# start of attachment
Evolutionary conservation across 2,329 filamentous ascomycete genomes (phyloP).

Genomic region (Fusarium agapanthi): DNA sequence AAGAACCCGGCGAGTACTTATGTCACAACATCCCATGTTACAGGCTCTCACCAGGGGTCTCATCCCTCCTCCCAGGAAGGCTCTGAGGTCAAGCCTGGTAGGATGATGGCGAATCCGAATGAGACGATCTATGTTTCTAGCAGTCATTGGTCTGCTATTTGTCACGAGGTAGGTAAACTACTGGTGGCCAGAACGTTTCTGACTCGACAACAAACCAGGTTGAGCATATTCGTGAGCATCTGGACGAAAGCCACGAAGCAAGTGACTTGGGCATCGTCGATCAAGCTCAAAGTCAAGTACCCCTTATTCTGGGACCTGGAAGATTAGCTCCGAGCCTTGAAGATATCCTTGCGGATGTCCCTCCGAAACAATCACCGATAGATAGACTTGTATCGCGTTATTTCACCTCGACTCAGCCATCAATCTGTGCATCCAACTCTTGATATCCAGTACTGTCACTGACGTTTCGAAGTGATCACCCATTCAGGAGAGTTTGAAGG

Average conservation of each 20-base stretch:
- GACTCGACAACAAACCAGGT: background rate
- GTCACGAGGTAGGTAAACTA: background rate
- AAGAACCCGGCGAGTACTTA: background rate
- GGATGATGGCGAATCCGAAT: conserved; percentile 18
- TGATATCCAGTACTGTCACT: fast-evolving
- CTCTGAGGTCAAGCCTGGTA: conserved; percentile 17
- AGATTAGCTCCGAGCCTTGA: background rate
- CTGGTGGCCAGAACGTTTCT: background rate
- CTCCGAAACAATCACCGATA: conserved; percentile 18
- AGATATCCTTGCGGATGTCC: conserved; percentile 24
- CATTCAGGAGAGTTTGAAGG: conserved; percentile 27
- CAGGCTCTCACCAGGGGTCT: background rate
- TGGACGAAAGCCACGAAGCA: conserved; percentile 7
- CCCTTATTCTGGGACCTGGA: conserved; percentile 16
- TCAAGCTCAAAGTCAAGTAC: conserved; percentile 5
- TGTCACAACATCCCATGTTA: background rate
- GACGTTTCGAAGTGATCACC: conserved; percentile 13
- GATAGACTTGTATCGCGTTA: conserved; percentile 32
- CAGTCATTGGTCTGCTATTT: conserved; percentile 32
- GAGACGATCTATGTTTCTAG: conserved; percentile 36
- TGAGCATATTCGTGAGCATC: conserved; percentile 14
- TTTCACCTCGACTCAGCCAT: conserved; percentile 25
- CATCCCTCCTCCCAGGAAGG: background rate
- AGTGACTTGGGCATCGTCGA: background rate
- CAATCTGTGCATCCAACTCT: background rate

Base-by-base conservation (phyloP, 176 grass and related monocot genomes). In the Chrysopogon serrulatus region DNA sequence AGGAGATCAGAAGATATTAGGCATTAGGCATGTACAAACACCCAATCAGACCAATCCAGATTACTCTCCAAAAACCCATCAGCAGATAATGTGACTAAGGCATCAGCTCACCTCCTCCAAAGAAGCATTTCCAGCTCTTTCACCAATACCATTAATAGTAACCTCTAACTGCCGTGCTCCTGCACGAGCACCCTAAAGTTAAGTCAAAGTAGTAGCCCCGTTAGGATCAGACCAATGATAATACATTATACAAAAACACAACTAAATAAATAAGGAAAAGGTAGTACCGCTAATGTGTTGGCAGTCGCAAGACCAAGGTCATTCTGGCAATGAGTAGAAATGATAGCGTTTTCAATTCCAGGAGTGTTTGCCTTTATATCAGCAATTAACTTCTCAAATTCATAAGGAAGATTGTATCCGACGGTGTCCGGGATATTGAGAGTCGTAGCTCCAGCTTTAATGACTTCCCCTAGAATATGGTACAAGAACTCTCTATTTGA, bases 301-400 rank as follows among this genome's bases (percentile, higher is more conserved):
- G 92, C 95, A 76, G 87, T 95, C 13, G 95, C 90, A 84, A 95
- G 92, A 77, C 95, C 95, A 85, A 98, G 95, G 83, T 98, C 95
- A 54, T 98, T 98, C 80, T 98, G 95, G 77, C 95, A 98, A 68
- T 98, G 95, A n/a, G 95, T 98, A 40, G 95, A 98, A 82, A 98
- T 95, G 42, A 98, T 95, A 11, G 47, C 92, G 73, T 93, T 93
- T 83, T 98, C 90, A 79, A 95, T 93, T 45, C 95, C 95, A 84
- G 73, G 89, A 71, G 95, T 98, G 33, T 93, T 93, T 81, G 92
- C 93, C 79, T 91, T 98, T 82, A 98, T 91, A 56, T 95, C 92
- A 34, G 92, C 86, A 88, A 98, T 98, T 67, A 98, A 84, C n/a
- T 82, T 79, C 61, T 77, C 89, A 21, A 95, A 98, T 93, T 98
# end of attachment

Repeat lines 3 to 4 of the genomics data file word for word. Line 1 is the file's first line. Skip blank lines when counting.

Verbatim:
Average conservation of each 20-base stretch:
- GACTCGACAACAAACCAGGT: background rate